Civil rights groups urge lawmakers to crack down on ‘dangerous’ surveillance of Amazon workers

Civil rights groups are calling on lawmakers and regulators to crack down on Amazon for its worker pace monitoring system.

More than 35 civil rights organizations signed a letter on Monday urging action. The letter was published on the day of Amazon’s two-day Prime Day sale, which activists criticized, arguing it increases pressure on workers.

“It’s time for lawmakers and regulators to step in and end the punitive system of constant monitoring that drives the dangerous work pace at Amazon,” the groups wrote, according to a copy of the letter shared with The Hill.

The letter specifically calls on state and federal authorities to enact laws prohibiting surveillance-based discipline and control to ensure workers are protected from “abusive conditions.”

The groups are also calling for updates to the standards and enforcement of the Occupational Safety and Health Administration (OSHA) standards to end practices that keep pace and leave workers.

The letter also urges agencies to investigate Amazon for workplace abuse, including injury, retaliation and discrimination.

“We demand that lawmakers and regulators do everything in their power to end the rate and leave duties, ensuring that Amazon cannot use this punitive monitoring system to browse the world. whole workforce in communities across the country, ”the letter said.

Signatories include anti-Amazon group Athena, Fight for the Future, Free Press, Government Accountability Project, and Public Citizen.

Amazon spokesman Max Gleber defended the company’s workplace policies in a statement to The Hill.

“Like most businesses, we have performance expectations for every Amazon employee and we measure actual performance against those expectations. Associate performance is measured and evaluated over a period of time because we know that a variety of things can impact the ability to meet expectations on any day or time, ”Gleber said.

Gleber added that Amazon’s scanning devices are used to track inventory, not people. The spokesperson also said the company supports employees who take time off “as needed.”

Regarding workplace safety, Gleber noted that the company had invested more than $ 1 billion in new safety measures in 2020.

“Although one incident is one incident too many, we are constantly learning and seeing improvements through ergonomics programs, guided exercises at employee workstations, mechanical support equipment, configuration and maintenance. workstation design, as well as telematics and forklift guardrails, to name a few. “

The push comes as the Seattle-based e-commerce giant faces increased scrutiny of its working conditions.

The Washington state security regulator last month determined that the pace of work at Amazon was a danger. A quote from the Washington Department of Labor and Industry stated that there is “a direct link between Amazon’s employee monitoring and discipline systems and MSDs in the workplace.” [musculoskeletal disorders]. “

An Amazon spokesperson told the Seattle Times the company plans to appeal the quote and said “nothing is more important than the health and safety of our teams.”

Amid the backlash earlier this month, Amazon announced a $ 12 million workplace injury initiative in partnership with the National Safety Council to find and reduce the most common workplace injuries. The initiative will seek to find “innovative solutions” to prevent musculoskeletal disorders or injuries involving nerves, muscles, joints and other parts of the body.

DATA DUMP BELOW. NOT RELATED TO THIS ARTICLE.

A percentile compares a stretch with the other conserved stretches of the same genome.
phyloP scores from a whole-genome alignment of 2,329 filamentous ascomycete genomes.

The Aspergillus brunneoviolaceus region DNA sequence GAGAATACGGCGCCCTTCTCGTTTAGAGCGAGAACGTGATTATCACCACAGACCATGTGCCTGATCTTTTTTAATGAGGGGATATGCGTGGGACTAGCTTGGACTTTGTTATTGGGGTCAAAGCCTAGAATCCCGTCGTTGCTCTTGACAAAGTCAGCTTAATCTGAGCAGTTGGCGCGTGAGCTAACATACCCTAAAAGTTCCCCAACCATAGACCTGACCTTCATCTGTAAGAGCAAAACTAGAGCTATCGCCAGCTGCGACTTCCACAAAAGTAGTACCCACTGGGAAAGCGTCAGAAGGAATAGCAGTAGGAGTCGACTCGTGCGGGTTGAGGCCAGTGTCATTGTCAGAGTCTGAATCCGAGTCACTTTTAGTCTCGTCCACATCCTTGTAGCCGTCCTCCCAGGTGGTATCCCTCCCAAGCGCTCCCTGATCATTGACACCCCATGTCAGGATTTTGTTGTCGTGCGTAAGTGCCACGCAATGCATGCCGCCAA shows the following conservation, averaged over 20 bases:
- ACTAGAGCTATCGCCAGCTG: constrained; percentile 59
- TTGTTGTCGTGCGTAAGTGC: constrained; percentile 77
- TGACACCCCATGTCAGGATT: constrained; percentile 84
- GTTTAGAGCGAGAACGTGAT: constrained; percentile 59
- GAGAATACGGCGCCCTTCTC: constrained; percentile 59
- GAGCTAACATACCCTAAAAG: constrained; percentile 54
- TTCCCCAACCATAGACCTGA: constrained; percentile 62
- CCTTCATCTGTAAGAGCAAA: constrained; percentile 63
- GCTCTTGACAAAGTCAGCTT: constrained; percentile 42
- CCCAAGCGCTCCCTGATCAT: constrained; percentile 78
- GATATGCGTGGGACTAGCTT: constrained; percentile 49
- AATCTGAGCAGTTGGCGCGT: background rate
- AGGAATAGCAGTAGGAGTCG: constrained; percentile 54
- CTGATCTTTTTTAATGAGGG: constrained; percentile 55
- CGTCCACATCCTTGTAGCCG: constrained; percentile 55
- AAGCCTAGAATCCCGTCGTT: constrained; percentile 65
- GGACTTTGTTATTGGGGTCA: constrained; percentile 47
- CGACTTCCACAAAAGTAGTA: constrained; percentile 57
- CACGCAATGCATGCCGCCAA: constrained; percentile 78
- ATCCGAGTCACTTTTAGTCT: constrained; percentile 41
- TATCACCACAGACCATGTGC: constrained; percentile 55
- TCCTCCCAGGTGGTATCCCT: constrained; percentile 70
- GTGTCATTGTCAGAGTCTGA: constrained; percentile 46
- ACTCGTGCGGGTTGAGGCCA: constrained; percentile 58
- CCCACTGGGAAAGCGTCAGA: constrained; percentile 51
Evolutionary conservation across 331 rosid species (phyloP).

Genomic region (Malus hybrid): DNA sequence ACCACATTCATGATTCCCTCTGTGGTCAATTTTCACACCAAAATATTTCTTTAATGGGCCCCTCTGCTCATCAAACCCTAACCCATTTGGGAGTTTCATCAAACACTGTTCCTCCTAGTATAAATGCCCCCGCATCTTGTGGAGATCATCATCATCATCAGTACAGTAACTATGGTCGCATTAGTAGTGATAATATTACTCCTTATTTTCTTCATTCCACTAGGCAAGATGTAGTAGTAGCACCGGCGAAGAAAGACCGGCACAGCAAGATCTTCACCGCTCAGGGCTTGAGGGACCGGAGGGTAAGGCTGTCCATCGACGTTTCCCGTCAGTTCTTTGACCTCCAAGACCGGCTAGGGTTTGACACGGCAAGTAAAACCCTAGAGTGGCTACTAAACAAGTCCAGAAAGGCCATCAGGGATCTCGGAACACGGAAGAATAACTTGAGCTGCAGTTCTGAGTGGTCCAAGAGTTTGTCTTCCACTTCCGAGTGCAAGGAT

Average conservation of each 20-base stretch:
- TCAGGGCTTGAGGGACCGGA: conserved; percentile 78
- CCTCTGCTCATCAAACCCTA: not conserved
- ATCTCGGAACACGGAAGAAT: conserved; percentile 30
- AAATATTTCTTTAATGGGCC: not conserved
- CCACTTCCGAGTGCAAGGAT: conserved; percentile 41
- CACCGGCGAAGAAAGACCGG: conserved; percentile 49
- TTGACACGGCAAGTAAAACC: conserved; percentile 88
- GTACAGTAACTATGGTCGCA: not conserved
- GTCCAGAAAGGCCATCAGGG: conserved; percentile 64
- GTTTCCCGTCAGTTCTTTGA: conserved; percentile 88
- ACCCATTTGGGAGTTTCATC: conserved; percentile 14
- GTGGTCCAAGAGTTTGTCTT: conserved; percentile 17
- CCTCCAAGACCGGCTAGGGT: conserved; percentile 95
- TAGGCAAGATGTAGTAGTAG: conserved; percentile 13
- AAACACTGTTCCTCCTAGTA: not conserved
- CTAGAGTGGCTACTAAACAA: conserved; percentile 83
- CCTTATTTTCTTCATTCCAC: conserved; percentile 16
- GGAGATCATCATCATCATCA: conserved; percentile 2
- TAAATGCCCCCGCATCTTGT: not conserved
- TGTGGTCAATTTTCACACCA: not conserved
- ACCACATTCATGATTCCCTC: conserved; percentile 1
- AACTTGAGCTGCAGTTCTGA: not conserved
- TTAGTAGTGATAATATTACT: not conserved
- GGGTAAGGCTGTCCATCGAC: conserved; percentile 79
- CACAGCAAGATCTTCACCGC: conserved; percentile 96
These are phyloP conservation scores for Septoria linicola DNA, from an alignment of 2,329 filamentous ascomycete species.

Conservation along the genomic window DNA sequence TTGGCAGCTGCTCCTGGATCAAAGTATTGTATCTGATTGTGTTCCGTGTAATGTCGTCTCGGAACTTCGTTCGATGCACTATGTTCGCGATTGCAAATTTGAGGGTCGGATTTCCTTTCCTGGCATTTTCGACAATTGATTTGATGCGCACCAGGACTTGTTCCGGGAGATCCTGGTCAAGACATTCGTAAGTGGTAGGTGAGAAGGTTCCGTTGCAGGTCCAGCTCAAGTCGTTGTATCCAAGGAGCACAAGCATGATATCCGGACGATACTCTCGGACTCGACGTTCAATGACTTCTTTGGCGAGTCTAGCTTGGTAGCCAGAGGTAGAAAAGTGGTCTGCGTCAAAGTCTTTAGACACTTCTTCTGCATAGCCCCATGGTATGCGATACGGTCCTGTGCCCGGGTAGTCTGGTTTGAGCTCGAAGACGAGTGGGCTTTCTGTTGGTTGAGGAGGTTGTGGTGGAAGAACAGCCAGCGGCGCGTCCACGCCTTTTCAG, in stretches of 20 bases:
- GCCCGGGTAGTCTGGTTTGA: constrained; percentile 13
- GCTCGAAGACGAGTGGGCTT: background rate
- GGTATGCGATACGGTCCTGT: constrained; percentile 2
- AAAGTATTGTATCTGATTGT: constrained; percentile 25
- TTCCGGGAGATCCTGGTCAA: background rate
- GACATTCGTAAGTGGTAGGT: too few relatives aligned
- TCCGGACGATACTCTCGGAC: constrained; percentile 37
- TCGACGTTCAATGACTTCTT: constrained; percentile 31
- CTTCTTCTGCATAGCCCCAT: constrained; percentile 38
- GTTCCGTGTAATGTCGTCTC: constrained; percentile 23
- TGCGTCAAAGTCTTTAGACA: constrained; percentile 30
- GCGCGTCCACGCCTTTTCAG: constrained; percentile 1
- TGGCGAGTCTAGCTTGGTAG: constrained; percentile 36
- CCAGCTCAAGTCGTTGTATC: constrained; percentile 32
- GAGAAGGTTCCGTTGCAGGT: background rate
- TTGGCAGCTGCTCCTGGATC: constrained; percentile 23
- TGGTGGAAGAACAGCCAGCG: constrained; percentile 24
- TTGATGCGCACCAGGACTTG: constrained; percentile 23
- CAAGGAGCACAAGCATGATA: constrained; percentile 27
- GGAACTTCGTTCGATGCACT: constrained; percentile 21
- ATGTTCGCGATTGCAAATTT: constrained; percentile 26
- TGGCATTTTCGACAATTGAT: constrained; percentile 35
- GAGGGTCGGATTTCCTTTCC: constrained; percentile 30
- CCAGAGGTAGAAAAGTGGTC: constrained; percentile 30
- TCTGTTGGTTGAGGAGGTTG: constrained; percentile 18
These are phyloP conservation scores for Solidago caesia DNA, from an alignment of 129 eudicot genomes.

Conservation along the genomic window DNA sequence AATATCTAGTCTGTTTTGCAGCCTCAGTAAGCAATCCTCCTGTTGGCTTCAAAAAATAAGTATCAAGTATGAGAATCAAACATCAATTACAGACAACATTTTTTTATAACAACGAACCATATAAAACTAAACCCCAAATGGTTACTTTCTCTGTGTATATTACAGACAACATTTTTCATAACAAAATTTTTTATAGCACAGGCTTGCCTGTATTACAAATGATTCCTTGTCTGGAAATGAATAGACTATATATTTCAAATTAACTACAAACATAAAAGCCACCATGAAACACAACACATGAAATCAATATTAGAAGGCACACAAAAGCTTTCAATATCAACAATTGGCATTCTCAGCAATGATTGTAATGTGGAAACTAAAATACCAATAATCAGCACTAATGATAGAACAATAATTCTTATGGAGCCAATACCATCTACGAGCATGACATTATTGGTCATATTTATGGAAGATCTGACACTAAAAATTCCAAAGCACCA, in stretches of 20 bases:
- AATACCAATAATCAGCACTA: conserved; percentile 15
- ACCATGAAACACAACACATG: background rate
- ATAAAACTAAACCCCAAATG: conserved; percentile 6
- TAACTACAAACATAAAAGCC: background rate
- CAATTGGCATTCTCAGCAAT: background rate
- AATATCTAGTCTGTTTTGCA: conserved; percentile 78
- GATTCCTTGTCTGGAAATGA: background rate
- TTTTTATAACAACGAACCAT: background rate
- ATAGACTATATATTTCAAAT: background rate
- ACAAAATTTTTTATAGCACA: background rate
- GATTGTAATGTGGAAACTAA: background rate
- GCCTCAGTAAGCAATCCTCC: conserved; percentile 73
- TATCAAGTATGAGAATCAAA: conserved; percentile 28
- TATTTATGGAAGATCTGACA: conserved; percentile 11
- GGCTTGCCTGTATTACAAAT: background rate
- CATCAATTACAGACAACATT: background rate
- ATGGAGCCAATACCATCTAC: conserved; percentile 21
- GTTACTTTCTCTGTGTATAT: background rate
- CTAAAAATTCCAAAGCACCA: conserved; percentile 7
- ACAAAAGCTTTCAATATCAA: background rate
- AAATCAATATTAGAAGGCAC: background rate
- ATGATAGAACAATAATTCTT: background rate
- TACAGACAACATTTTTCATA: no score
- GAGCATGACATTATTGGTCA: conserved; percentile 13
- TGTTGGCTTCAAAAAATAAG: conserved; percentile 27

Civil rights groups rejected the initiative.

“Amazon has announced wellness programs and funding for injury research, but it refuses to do the one thing that would stop widespread injuries: eliminate the rate and time off,” they wrote.

In addition to the letter, activists are staging protests across the country on Monday to protest the Prime Day sale.

Workers and community members will hold a virtual rally on Monday evening to advocate for workplace safety at Amazon facilities. The rally will be televised live and broadcast on the founder of Amazon Jeff BezosJeffrey (Jeff) Preston Bezos The Tax Code’s Achilles Heel Surprisingly Popular – And It’s A Problem To Tax The Wealthy Overnight Energy: Declining Lake Mead Hints at a Scary Future for Water in the West | White House leads opposition to gas tax hike | Biden appeals to ex-New Mexico lawmaker for USDA article on money: Centrists gain influence over progressives in Senate infrastructure battle | White House rules out gas tax increase‘s DC home, according to the organizers.

Activists from more than 20 states will also hang banners from bridges and viaducts to protest Amazon’s working conditions.

Workers’ organizations, advocates and academics will also hold a town hall on Twitter to discuss Amazon’s use of worker monitoring, and Amazon workers and advocates will also join a member of the assembly. California to discuss a proposal to increase worker safety.

In response to the planned protests, Gleber said, “This is a series of misleading claims from uninformed or interested groups who are using Amazon’s profile to advance their individual causes.”

“Amazon has a strong track record of supporting our employees, customers and communities, including providing safe working conditions and a starting salary of $ 15 with great benefits,” added Gleber.

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